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We live in a mathematically consistent physical universe. For centuries we improved our understanding of the universe by developing mathematical models (theories) or physical probing devices like telescopes or microscopes. In the last few decades, with increasing computational power, we started to think about everything in terms of information. To his end, we now consider the possibility of our universe being just one of the infinitely many universes woven with mathematical consistency out of information fabric. Nowadays, we use computers to probe the universe at all scales, ranging from atoms to galaxies. Computation become a crucial tool bridging the gap between theoretical and experimental studies.

A century after quantum mechanics was conceived, we are now able to predict the stability and physical properties of materials that don’t even exist in Nature. Our predictions have enough precision to guide or understand experimental studies. This precision is reached via implementation of elegant theories, like the Density Functional Theory (DFT), in efficient algorithms that run in powerful supercomputers.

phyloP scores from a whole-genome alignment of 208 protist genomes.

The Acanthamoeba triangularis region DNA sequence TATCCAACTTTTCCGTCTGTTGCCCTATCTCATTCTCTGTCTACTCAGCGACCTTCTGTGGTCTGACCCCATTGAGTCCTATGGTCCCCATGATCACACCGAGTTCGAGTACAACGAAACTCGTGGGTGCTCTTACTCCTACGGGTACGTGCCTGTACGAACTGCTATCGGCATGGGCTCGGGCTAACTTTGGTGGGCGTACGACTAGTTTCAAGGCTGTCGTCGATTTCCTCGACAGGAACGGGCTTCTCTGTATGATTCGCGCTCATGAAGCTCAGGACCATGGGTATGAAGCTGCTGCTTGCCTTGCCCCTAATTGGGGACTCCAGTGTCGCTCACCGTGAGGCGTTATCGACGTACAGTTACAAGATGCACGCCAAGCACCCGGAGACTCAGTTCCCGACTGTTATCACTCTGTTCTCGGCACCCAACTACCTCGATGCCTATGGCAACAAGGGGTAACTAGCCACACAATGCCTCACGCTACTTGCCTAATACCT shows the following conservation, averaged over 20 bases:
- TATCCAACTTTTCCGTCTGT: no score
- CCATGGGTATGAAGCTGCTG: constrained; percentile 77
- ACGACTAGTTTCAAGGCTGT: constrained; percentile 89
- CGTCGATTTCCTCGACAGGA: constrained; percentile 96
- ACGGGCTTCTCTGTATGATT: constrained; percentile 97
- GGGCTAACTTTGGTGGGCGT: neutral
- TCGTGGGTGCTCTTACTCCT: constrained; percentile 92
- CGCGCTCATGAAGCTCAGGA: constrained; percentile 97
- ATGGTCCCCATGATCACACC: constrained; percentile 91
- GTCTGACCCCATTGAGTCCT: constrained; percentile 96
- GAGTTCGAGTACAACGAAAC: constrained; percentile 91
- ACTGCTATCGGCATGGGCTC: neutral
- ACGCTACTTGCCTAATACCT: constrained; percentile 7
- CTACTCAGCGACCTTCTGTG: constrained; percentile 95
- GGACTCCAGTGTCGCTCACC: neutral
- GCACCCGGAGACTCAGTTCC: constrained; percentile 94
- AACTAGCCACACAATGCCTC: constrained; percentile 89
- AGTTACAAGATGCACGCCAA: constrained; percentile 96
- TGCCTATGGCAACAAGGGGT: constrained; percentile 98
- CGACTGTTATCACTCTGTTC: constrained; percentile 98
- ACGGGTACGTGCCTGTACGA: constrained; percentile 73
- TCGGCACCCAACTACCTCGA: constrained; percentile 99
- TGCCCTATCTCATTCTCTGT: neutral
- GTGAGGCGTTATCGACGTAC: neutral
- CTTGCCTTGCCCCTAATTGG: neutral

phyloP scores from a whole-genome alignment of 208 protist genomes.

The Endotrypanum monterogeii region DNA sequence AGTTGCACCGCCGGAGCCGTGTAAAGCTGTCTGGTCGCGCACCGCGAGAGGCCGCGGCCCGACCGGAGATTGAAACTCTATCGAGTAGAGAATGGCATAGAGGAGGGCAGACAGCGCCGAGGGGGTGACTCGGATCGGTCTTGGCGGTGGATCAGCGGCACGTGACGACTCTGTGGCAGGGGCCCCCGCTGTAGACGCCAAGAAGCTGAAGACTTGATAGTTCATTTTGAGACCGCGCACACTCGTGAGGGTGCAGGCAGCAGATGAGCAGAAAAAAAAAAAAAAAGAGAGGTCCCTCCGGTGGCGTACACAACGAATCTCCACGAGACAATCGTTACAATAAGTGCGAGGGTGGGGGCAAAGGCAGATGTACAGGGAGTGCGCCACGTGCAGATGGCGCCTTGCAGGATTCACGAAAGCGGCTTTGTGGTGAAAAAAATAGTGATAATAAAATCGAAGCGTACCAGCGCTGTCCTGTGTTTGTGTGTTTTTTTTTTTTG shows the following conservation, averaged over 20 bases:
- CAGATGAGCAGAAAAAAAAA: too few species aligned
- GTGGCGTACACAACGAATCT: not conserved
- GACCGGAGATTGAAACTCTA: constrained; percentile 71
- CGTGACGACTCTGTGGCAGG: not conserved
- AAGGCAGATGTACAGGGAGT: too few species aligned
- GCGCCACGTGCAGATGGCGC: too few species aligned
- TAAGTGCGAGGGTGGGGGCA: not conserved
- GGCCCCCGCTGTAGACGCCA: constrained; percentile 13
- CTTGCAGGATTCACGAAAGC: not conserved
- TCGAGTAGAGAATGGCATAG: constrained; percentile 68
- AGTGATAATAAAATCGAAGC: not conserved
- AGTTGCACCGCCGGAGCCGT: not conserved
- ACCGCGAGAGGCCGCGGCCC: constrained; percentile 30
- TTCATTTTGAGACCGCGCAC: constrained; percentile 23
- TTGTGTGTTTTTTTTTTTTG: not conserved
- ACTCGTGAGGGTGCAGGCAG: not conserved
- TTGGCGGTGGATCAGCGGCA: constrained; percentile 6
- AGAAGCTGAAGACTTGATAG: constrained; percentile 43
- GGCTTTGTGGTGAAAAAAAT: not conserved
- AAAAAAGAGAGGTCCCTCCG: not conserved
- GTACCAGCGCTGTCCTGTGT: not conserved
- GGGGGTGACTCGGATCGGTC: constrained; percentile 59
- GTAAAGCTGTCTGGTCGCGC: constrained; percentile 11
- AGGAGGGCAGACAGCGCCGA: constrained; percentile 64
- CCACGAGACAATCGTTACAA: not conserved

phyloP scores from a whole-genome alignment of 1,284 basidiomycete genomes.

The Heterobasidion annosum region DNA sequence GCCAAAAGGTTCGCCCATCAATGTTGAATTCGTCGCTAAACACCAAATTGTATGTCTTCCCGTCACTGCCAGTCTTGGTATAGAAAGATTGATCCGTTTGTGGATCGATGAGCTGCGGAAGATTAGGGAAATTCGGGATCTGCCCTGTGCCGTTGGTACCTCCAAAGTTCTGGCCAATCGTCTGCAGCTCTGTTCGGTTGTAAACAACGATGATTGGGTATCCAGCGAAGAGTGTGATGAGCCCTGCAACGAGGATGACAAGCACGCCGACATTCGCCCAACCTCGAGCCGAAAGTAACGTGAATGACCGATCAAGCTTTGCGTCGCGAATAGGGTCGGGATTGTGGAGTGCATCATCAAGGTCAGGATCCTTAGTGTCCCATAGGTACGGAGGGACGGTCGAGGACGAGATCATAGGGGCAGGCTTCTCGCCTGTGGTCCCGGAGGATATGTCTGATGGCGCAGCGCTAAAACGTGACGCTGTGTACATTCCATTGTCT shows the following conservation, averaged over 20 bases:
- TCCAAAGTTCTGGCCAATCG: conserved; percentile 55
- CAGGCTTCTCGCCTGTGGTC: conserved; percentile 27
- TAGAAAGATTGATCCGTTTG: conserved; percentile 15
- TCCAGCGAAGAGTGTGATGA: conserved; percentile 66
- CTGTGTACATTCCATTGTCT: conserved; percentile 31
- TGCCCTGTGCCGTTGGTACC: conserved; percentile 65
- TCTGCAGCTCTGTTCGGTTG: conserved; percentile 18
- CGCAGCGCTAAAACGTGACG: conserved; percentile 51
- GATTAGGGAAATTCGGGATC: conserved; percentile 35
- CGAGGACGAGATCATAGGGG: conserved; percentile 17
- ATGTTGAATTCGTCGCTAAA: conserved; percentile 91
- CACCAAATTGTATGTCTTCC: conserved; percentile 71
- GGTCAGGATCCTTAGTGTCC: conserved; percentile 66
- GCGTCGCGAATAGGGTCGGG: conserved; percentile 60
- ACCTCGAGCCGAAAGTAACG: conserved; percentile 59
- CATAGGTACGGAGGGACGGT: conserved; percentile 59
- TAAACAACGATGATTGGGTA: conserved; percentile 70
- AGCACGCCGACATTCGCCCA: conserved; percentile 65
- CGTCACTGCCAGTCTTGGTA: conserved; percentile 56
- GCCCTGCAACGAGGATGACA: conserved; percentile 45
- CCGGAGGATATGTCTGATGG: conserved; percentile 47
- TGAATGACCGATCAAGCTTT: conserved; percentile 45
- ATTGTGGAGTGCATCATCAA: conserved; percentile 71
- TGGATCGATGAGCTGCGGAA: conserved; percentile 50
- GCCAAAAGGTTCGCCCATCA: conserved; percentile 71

Employing the state-of-the-art tools developed for computational condensed matter physics we investigate atomic, electronic, mechanical, thermal and other properties of novel low-dimensional materials. These include two-dimensional (2D) materials, like graphene, silicene, germanene, metal dichalcogenides, and one-dimensional (1D) materials, like transition metal atomic chains, carbon atomic chains and nanotubes, silicene nanoribbons, Ga/As nanowires and etc. In this respect, we use our tools to explore the portion of the computational universe that corresponds to our physical reality. Hence, the novel materials and properties that we discover there can be realized here with experiments.

Our physical universe is painstakingly explored by ever stronger telescopes in search of places that can inhabit life. This ambitious search is powered by pure curiosity of humankind and belief in making plans that exceed our current lifetimes by orders of magnitudes. We would like to join this search by exploring the computational universe in search of intelligent life. In this respect, we started developing computational models that mimic the most primitive neural circuitries encountered in biological organisms. We collaborate with experts from various disciplines and our models use concepts borrowed from disciplines ranging from statistical physics to machine learning.